Some of the wisest advice we ever received was from our mothers when they instructed us to eat our vegetables. Little did we know that the veggies, to which we crinkled our noses, would one day make us stronger.
“Vegetables are packed with vitamins and minerals, also known as micronutrients. It is hard to supplement all the micronutrients our bodies need, so it’s very important to eat plenty of vegetables to be sure we are giving our bodies all the energy necessary to live energetic, healthy lives,” says Cara Price, nutrition coach and creator of The Nourished Body and Soul.
To receive adequate nutrients, Cara says individuals should eat three to five servings of vegetables daily. “But most recent studies show the majority of adults only eat one to two vegetables per day,” she says. “Those micronutrients that most adults are missing are so important for bone health, heart health and keeping chances of cancer low.”
Cara says veggies that pack an extra punch of nutrients include leafy greens, such as kale, collard greens and spinach. And flavorful veggies, like red peppers and onions contain myriad beneficial vitamins and nutrients.
Though most of our palates have evolved from our persnickety childhood, incorporating the right amount of veggies into our daily diet can still seem daunting. But Cara says it can be quite simple.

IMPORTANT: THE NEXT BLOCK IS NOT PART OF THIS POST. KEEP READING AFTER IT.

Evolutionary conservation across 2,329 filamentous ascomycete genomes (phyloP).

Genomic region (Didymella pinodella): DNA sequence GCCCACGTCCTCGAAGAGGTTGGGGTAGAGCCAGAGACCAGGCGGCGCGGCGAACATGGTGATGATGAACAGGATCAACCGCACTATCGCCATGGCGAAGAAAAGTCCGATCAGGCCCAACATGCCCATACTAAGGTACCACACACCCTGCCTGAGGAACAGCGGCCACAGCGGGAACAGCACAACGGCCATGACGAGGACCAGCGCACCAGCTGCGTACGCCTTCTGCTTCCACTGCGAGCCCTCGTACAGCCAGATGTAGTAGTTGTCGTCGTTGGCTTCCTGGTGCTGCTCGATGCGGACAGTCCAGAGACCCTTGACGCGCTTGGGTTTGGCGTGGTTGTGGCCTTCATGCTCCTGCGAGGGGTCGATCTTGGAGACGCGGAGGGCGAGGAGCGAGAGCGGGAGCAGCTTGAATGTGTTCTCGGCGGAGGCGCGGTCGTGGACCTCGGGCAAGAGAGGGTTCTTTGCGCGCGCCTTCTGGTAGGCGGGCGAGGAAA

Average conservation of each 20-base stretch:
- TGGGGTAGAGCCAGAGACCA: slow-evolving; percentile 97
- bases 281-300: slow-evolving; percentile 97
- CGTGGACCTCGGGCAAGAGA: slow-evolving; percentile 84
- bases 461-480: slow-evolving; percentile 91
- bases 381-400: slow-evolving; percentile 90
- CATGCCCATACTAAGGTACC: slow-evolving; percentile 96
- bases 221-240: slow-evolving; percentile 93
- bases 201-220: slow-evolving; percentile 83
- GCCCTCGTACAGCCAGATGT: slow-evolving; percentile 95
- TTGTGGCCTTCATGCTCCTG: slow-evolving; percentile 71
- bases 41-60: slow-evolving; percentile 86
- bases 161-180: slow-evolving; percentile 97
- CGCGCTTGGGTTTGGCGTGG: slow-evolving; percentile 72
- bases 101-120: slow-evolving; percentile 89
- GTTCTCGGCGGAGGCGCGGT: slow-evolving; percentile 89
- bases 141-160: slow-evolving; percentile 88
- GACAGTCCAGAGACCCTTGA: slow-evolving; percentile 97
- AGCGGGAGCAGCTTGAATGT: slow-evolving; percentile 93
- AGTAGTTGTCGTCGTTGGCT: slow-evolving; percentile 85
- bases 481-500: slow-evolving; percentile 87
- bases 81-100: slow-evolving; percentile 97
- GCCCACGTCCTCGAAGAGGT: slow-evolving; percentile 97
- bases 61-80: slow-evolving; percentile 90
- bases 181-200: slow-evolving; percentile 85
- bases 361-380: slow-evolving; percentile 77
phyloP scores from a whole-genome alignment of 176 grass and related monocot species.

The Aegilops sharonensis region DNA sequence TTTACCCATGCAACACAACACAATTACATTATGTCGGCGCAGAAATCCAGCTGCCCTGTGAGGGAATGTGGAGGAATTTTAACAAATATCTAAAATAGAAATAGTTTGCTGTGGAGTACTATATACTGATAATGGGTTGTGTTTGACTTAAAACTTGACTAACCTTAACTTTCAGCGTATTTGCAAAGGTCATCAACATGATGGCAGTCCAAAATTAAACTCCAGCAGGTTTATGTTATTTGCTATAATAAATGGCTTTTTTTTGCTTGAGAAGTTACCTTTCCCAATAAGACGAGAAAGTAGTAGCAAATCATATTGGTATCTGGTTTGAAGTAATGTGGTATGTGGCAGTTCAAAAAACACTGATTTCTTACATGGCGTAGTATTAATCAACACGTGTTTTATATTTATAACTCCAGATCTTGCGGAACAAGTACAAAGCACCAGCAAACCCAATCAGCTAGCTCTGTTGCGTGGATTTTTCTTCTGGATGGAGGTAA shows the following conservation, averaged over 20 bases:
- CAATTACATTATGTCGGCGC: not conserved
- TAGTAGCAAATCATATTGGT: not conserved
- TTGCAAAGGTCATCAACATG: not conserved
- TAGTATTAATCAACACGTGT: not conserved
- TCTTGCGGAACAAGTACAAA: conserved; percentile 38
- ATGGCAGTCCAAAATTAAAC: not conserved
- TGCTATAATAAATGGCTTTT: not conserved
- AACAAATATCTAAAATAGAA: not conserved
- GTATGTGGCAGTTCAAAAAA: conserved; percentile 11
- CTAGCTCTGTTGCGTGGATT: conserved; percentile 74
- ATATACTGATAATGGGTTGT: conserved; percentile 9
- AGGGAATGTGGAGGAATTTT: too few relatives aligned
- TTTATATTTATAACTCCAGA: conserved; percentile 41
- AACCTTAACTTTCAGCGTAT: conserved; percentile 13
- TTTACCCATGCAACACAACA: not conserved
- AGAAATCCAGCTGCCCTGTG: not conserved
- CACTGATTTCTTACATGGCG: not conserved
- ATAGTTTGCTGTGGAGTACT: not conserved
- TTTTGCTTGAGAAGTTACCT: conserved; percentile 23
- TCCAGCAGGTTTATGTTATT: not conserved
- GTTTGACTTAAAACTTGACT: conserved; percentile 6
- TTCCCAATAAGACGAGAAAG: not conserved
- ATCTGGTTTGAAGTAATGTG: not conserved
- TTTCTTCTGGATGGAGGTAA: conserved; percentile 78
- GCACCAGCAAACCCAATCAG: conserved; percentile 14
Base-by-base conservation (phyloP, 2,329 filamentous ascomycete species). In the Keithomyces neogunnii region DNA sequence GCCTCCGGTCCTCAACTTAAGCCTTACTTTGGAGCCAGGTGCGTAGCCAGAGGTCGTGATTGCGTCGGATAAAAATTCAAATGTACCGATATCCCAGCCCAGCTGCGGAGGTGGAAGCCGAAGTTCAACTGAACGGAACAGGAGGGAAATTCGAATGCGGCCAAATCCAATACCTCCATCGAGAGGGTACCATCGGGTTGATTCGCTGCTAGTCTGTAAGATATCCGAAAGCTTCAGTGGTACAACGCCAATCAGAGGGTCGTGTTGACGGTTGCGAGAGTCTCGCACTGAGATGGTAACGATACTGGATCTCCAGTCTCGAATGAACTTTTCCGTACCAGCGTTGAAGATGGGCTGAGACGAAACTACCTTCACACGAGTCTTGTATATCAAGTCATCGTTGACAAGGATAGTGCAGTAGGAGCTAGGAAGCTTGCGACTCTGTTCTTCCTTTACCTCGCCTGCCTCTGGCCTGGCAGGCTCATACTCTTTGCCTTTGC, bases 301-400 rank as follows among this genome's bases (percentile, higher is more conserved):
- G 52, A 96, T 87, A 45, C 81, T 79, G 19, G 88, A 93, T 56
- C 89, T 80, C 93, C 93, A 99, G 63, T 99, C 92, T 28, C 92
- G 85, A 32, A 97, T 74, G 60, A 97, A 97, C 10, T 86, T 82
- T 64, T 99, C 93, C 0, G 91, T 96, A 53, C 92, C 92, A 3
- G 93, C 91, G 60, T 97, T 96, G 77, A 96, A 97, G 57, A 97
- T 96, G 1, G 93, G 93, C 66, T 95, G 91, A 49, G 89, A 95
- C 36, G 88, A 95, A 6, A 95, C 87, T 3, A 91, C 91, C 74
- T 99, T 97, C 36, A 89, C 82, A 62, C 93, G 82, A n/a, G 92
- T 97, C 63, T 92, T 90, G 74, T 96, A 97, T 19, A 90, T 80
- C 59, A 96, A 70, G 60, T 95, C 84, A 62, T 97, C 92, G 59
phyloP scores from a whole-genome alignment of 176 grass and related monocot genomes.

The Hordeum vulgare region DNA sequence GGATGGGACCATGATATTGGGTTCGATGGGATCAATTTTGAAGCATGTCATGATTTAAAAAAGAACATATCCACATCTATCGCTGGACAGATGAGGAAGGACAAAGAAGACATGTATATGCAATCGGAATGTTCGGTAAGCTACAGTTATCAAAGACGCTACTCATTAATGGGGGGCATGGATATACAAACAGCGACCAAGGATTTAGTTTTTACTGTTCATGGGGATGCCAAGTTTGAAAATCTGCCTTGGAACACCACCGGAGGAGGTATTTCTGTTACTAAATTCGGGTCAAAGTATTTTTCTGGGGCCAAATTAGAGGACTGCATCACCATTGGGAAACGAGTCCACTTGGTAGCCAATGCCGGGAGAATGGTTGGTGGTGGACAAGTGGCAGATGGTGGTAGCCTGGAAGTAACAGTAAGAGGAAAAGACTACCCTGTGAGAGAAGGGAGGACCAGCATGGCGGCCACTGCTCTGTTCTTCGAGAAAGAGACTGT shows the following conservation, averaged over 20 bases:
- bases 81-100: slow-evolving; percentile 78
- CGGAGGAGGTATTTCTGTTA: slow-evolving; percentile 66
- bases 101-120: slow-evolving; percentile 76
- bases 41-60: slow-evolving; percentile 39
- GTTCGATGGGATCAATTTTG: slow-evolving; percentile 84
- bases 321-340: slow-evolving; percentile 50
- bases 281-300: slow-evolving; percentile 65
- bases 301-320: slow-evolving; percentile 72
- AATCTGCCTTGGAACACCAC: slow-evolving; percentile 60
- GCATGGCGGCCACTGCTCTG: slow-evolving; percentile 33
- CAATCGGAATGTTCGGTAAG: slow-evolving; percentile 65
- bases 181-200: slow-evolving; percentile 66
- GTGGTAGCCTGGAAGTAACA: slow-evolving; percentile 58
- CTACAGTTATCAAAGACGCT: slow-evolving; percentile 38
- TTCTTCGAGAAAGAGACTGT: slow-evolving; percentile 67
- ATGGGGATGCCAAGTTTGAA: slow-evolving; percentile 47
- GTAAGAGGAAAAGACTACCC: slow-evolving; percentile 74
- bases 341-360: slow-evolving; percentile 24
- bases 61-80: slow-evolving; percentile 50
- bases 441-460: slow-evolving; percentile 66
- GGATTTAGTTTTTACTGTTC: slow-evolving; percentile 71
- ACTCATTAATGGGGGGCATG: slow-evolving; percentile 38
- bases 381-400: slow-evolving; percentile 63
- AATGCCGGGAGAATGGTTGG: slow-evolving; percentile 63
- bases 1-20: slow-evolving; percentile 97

“Veggies are super easy to incorporate into daily life. By putting spinach or kale into a smoothie, you get all the benefits of the raw nutrients, and you can’t even taste them, especially when they are mixed with fruit and a high-quality fat, like an avocado or nut butter,” she says.
“Things like kale, spinach and collard greens are also super easy to eat by simply sauteing them in a bit of oil and seasoning generously with salt, pepper and fresh garlic. Those vegetables cook down considerably when sautéed, so it’s easier to eat a large amount of them and benefit from all of the nutrients available.”
In addition, Cara says, “Making delicious, nutritious homemade dips is also a way to encourage eating raw vegetables like carrots, bell peppers, cucumbers and celery.”
And how do we instill a love of veggies in our children? Cara says it’s as simple as including them in the preparation process.
“Kids love to eat things they are responsible for cooking, so let your kiddos help in the kitchen,'' she says. And, if that doesn’t work, get sneaky.
“Smoothies and muffins are also a great way to incorporate unrecognizable vegetables,” Cara advises. “By blending vegetables into a delicious muffin, kids get all the benefits but won’t necessarily taste the hidden veggies inside.” Now, why didn’t our moms think of that?
Visit thenourishedbodyandsoul.com for healthy recipes, nutrition information and inspiration.
Brussels & Kale Salad
4 cups finely chopped kale, stems removed
3 cups finely chopped brussels sprouts
3 tablespoons olive oil
1 tablespoon apple cider vinegar
1 teaspoon honey
1/2 teaspoon salt
1/4 teaspoon pepper
garnish: spiced pecans & dried cranberries
Place the chopped kale and brussels sprouts into a large glass bowl with a well fitting lid.
In a small bowl, whisk together olive oil, vinegar, honey, salt and pepper.
Drizzle dressing over kale and brussels and toss well. Cover and refrigerate 45 minutes before serving.
Serve with a grilled chicken breast and garnish with spiced pecans and dried cranberries.
"It is hard to supplement all the micronutrients our bodies need, so it’s very important to eat plenty of vegetables to be sure we are giving our bodies all the energy necessary to live energetic, healthy lives."